Format or Erase?


Today’s Question: After I’ve transferred a shoot to my hard drive, does it matter whether I re-format the media card in the camera or simply erase all old picture files, in terms of capture speed, write speed, quality or anything else for my subsequent captures?

Tim’s Quick Answer: I recommend formatting the card in the camera rather than erasing images from the card using your computer, primarily because formatting will recreate the “table of contents” for the file system on the card. This approach can help avoid issues with corruption occurring over time with the file system on the card.

More Detail: In theory it really shouldn’t matter whether you erase all of the images from a card on your computer or format the card in your camera. As long as the space consumed by those photos has been freed up so you can capture new images, you should be in good shape.

Unfortunately, the file system information on the media card can become corrupted over time, and so it is a good idea to use the format option on your camera to “erase” the card and prepare it to be used for new photos. In essence, this process involves re-creating the file allocation table on the card, which is the “table of contents” used by the card.

Most cameras, by the way, don’t actually remove your image data from the card when you format the card in the camera. The same is true in most cases when you otherwise erase images from the card. The actual image data remains on the card, but the “table of contents” is updated to indicate the photos are no longer there and that the space that had been consumed by the photos is available for saving new images. This is what makes it possible to recover lost images that have been accidentally deleted, even if the card was formatted. As long as you haven’t captured new images (or you use a method of erasing that actually over-writes the image data) you can use special software to recover images you thought were lost.

Auto Exposure Adjustment


Today’s Question: Lately, for a reason I cannot identify, when I open Lightroom (LR5) and Adobe Bridge all of my images are getting an automatic adjustment to their exposure. I know the images are shot (for the most part) at reasonably correct exposures because I can assess them in-camera with the histogram, and they first appear in the Library grid and lower ribbon with decent exposure. But in just a few moments their exposure changes consistently to +2 to +2.5 exposure, causing them to all be over-exposed and blown out. Any ideas as to what I’ve done?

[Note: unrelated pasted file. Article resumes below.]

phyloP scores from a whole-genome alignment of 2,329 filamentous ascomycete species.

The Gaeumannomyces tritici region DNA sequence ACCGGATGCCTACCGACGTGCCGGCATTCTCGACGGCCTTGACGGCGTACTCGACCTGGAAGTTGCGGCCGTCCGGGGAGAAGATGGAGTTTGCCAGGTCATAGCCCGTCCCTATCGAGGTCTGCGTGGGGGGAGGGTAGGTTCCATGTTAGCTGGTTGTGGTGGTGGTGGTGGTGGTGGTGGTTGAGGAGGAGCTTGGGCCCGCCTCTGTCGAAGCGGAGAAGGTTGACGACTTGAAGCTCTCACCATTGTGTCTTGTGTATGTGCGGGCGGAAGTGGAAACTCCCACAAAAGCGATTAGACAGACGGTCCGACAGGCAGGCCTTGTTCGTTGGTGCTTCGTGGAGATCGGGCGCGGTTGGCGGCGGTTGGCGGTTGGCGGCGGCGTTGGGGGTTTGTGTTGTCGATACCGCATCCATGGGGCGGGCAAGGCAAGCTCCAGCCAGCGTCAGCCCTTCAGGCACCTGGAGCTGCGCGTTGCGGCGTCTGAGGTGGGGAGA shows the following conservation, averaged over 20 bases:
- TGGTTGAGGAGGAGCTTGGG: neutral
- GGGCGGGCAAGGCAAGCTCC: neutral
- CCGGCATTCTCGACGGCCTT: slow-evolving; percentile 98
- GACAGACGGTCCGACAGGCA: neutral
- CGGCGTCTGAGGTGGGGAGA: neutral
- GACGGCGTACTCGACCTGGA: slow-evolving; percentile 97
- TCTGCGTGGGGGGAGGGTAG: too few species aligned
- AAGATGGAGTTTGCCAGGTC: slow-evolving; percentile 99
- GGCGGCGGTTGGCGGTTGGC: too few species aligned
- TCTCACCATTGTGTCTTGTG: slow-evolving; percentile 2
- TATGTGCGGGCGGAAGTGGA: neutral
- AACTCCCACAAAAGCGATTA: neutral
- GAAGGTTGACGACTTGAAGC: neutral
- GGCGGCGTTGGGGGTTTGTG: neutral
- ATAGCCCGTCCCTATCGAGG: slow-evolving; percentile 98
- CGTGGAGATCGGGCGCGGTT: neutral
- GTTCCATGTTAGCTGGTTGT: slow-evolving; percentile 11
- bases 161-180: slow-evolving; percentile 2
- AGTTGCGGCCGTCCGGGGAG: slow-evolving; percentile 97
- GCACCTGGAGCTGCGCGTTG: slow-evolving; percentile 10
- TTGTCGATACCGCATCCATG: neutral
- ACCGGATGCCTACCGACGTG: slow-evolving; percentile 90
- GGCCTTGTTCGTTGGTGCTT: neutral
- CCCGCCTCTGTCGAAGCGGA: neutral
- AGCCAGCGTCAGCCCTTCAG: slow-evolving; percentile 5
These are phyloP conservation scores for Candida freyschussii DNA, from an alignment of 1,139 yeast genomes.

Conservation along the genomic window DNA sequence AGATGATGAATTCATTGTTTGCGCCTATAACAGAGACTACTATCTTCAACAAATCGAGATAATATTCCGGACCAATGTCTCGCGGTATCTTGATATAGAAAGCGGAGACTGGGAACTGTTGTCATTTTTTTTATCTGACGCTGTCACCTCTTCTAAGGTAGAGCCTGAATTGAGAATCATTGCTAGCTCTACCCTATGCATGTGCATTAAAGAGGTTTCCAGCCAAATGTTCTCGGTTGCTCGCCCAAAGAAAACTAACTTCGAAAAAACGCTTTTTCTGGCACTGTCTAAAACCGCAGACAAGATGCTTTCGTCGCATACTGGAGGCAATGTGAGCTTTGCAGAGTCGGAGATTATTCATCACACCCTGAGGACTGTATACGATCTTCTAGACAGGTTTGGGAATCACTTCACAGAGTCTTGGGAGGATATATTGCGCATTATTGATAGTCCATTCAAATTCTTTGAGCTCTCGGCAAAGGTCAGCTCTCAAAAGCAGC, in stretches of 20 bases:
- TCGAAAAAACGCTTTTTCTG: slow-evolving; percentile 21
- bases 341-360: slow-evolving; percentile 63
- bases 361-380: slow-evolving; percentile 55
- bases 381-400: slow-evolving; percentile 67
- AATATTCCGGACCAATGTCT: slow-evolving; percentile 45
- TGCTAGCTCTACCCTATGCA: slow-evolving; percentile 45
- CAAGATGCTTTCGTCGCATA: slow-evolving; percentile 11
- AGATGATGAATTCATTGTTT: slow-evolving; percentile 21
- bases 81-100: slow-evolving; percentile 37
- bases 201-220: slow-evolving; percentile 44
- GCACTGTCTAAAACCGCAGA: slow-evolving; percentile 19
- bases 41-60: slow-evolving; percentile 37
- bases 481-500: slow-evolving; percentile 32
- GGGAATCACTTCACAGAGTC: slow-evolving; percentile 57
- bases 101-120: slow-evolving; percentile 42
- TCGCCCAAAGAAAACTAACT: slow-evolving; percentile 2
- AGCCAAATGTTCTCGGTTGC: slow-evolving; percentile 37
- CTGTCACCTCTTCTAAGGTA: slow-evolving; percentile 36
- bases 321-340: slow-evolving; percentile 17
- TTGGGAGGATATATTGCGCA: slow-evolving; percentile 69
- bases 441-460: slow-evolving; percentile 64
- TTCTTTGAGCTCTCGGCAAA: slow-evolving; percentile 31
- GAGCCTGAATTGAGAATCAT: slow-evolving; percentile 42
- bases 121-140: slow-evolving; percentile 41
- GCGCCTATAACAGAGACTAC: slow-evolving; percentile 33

Tim’s Quick Answer: It sounds like you have adjusted the default settings for the Develop module, or that you are applying a preset during the import process into Lightroom. In either case, disabling the applicable option should get you back to “normal” previews for your photos.

More Detail: Assuming you have either created new default settings that include an Exposure (or similar) adjustment or that you have enabled the “Auto” adjustment as part of the new default settings, the key is to reset the default settings in Lightroom.

To reset the Develop adjustments to the default settings, first switch to the Develop module. Then, on the Develop menu on the menu bar, choose the “Set Default Settings” option. In the dialog that appears, click the “Restore Adobe Default Settings” button. This will reset all of the adjustments to the default values.

You’ll also want to confirm within the Import dialog that you are either not selecting a Develop preset at all for the images you’re importing, or that the preset does not include a problematic adjustment. You can check this option in the “Apply During Import” section of the right panel in the Import dialog.

I suspect in this case that you have changed the default Develop settings (or applied a preset), and that you have the option set in Catalog Settings within Lightroom to save changes from Lightroom automatically to the actual image files (or to an XMP sidecar file in the case of RAW captures). This would explain why Adobe Bridge is also showing you the extreme adjustments to the exposure for your photos.

Sort Order


Today’s Question: I use Lightroom 6.0 and when import images from my Canon 7D Mark II there is no order to the images being imported. Are there any settings in Lightroom that will bring order to this problem?